Anyway. That's my experience with Epic. Take it for whatever it's worth. I didn't think much of their interview process, and they sure didn't think much of me.

Comment: HTML5 is a language. (Score 1) 387

by rjh (#47868549) Attached to: Unpopular Programming Languages That Are Still Lucrative

HTML5 is, indeed, a programming language -- at least when paired with CSS3. You can implement Rule 110 in nothing but HTML5 + CSS3, and Rule 110 is known to be Turing-complete. Ergo, HTML5 + CSS3 is capable of any computable process, and is a full programming language.

It's a horrible programming language, but hey, when has that gotten in the way of widespread acceptance?

Comment: A story about Damian... (Score 4, Interesting) 132

by rjh (#47384857) Attached to: Damian Conway On Perl 6 and the Philosophy of Programming

At OSCON 2006 I was sitting in one of the green rooms (the spaces set aside for speakers before presentations). My laptop was open and I was happily hacking away on a project. As I killed a bug and checked the code back in, I muttered under my breath, "Python, I love you. You make the hard stuff so easy."

I noticed a few seconds later the room had gone utterly silent. I looked up, and sitting at the table across from me was Damian Conway, tapping away on his own laptop doing his own thing. I blinked a couple of times and suddenly noticed the entire room was expecting a Perl-vs-Python argument to erupt.

Damian looked up from his work, noticed everyone was looking nervous. He looked over at me, I gave a "I don't know what's up with them, uh, help?" look and a shrug.

Damian then looked back at the crowd and grinned. "Listen, the only thing I love more than Perl is well-written software, even if it's written in Python." He looked back over to me. "Kill a bug, didja?" I nodded. He gave me a smile and a thumbs-up, then returned to his code. I returned to mine, and after a few seconds the room let out his breath.

I love Python. But the only thing I love more than Python is well-written software, even if it's written in Perl. :)

Comment: Re:Communist revolution is needed (Score 2) 548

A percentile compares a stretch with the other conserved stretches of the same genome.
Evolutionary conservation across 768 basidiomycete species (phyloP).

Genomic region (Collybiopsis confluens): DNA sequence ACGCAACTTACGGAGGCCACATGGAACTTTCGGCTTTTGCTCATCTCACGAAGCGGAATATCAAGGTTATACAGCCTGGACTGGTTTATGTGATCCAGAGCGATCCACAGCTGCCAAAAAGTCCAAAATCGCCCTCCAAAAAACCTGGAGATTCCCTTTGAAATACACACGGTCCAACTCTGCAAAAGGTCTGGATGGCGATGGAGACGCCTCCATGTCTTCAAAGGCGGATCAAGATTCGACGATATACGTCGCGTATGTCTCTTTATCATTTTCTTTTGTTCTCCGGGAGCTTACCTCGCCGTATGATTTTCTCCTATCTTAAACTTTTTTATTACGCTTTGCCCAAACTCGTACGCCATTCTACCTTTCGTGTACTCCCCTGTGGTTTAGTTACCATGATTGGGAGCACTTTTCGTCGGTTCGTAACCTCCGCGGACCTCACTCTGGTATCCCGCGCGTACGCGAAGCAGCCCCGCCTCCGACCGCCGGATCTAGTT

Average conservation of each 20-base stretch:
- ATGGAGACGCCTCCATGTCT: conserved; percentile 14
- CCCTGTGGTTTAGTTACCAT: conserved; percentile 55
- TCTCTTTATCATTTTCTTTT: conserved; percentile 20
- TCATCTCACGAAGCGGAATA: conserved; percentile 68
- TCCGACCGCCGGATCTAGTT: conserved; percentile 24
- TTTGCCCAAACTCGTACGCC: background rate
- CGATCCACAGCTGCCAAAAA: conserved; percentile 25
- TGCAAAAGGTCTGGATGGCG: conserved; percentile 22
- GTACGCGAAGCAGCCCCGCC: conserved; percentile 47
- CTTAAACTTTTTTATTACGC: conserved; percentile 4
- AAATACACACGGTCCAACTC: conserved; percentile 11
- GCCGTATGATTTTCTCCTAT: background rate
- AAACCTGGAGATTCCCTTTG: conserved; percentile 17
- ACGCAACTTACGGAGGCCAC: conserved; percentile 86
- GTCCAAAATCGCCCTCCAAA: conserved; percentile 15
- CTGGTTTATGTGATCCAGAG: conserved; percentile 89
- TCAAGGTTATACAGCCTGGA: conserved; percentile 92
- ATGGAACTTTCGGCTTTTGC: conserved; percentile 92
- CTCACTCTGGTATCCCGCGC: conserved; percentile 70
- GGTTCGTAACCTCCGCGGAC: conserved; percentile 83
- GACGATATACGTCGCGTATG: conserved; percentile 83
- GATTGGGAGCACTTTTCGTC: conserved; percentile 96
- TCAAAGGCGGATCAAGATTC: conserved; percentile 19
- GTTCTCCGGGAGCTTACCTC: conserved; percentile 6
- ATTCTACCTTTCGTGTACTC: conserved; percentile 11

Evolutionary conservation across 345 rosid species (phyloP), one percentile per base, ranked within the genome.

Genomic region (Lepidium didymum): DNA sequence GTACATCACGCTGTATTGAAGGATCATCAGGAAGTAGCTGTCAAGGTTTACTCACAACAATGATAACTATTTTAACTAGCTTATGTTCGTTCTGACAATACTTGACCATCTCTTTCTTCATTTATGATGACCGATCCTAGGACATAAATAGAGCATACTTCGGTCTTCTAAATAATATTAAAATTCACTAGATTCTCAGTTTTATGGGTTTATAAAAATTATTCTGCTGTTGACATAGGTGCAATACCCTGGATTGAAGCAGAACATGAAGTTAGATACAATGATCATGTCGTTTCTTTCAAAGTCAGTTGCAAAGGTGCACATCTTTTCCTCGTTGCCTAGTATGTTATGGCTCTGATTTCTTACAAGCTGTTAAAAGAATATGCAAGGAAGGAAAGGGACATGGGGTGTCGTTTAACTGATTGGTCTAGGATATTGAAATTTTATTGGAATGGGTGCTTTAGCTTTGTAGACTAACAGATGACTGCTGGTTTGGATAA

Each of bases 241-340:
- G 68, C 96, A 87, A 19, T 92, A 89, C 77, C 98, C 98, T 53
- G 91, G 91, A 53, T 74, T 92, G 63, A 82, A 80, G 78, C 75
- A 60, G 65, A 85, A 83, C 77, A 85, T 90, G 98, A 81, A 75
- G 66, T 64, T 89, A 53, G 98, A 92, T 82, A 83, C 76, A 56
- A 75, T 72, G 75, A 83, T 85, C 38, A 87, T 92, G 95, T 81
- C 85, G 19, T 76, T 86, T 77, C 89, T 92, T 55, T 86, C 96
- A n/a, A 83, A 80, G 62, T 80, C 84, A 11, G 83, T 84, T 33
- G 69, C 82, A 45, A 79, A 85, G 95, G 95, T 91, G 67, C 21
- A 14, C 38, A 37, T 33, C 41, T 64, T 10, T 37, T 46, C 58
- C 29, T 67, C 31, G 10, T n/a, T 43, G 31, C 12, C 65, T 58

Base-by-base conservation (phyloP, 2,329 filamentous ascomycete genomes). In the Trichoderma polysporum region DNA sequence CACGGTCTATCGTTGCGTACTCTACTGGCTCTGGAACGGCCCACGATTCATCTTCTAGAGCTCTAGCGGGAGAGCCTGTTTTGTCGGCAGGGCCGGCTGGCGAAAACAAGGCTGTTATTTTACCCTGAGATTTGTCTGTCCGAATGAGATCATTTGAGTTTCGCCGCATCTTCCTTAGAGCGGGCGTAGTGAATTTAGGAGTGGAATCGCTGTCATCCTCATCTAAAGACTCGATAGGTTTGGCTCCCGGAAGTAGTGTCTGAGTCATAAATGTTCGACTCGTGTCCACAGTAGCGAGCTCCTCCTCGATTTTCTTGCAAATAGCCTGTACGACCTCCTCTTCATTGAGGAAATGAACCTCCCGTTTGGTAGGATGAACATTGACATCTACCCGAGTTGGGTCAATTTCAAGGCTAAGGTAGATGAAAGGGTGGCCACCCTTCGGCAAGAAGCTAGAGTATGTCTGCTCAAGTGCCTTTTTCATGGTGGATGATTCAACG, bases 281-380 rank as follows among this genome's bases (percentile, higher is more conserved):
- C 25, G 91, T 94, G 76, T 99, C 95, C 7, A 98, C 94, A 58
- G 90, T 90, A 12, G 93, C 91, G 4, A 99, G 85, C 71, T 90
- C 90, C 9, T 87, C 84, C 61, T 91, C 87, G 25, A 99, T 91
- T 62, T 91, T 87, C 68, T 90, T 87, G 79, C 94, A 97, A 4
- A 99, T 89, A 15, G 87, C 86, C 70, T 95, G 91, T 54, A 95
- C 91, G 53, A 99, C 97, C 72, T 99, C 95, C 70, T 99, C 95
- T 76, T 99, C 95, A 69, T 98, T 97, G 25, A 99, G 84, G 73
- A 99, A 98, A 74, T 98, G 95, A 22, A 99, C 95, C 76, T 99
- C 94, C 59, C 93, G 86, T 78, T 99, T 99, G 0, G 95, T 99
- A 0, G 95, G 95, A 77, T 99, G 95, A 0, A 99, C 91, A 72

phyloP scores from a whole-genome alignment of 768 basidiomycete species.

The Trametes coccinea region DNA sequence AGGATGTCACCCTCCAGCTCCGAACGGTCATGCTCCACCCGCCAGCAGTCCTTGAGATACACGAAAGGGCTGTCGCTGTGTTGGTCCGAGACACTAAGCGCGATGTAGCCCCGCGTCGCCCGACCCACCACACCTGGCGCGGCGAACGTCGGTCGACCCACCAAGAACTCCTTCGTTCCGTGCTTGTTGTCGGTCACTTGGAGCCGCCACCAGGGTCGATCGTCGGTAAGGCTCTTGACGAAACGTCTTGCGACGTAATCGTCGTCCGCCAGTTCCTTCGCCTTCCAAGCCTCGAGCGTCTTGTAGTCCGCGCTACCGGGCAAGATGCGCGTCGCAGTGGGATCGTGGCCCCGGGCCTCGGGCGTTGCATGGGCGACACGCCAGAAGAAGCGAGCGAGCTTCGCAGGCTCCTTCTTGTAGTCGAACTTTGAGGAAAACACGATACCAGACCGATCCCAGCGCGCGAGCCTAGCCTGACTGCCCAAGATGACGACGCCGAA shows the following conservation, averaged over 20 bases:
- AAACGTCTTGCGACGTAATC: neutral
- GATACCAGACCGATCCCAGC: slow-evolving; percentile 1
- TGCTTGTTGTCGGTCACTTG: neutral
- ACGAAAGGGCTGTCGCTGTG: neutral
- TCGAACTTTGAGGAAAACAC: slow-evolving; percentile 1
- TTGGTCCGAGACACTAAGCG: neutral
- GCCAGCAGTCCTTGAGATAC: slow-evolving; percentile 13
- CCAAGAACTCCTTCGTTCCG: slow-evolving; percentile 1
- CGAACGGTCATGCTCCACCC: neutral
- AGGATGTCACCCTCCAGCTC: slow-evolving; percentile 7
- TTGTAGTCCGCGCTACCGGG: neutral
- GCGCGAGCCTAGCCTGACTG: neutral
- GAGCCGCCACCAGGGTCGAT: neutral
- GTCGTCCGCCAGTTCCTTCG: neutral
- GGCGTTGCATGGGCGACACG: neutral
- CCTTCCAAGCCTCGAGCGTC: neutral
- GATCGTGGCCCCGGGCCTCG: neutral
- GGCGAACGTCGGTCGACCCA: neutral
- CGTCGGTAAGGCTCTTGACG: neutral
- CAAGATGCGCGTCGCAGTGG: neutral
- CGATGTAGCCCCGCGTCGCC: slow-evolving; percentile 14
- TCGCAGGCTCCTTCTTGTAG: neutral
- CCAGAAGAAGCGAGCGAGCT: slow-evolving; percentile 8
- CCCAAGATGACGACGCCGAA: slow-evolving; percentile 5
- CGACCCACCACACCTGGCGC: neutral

by rjh (#46907171) Attached to: Reason Suggests DoJ Closing Porn Stars' Bank Accounts

here on Slashdot we frequently have people (the "2nd amendments folks") allude to using their guns to overthrow the US government by force (which is obviously a totalitarian strategy) and also threatening to arbitrarily kill people for various perceived offences without a proper trial

Hi! As a card-carrying NRA member, I'm one of those "Second Amendment folks" you're talking about here. A couple of points:

  1. It's "the Second Amendment," not "the Second Amendments." There's only one Second Amendment.

  2. Overthrowing the government by force is the right of the people, yes. It's also unbelievably stupid in the overwhelming majority of cases. Civil war is horrific and something best avoided. The Framers did intend the armed populace to be a bulwark against governmental infringements on liberty, yes, but mostly by means of making the government afraid to violently oppress the people for fear of the armed resistance they would face.

    In this, the Framers have been overwhelmingly successful: where in past eras a government would've just bludgeoned people into believing the law was what they said it was, nowadays our politicians have learned to couch things in terms of "counterterrorism" and "protecting the children" and we'll quite amicably assent to whatever they say the law is.

    The Framers had the right idea, they just weren't quite clever enough: they thought the risk would be a government that used force against the people, whereas the real risk is from public relations and focus groups.

    Anyway -- short version: although I am one of those "Second Amendment folks," I, and all of the other "Second Amendment folks" I know, am absolutely against civil war. Horrible, terrible idea. I've seen enough gunshot wounds already in my life, thank you very much: I feel no need to be the cause of them.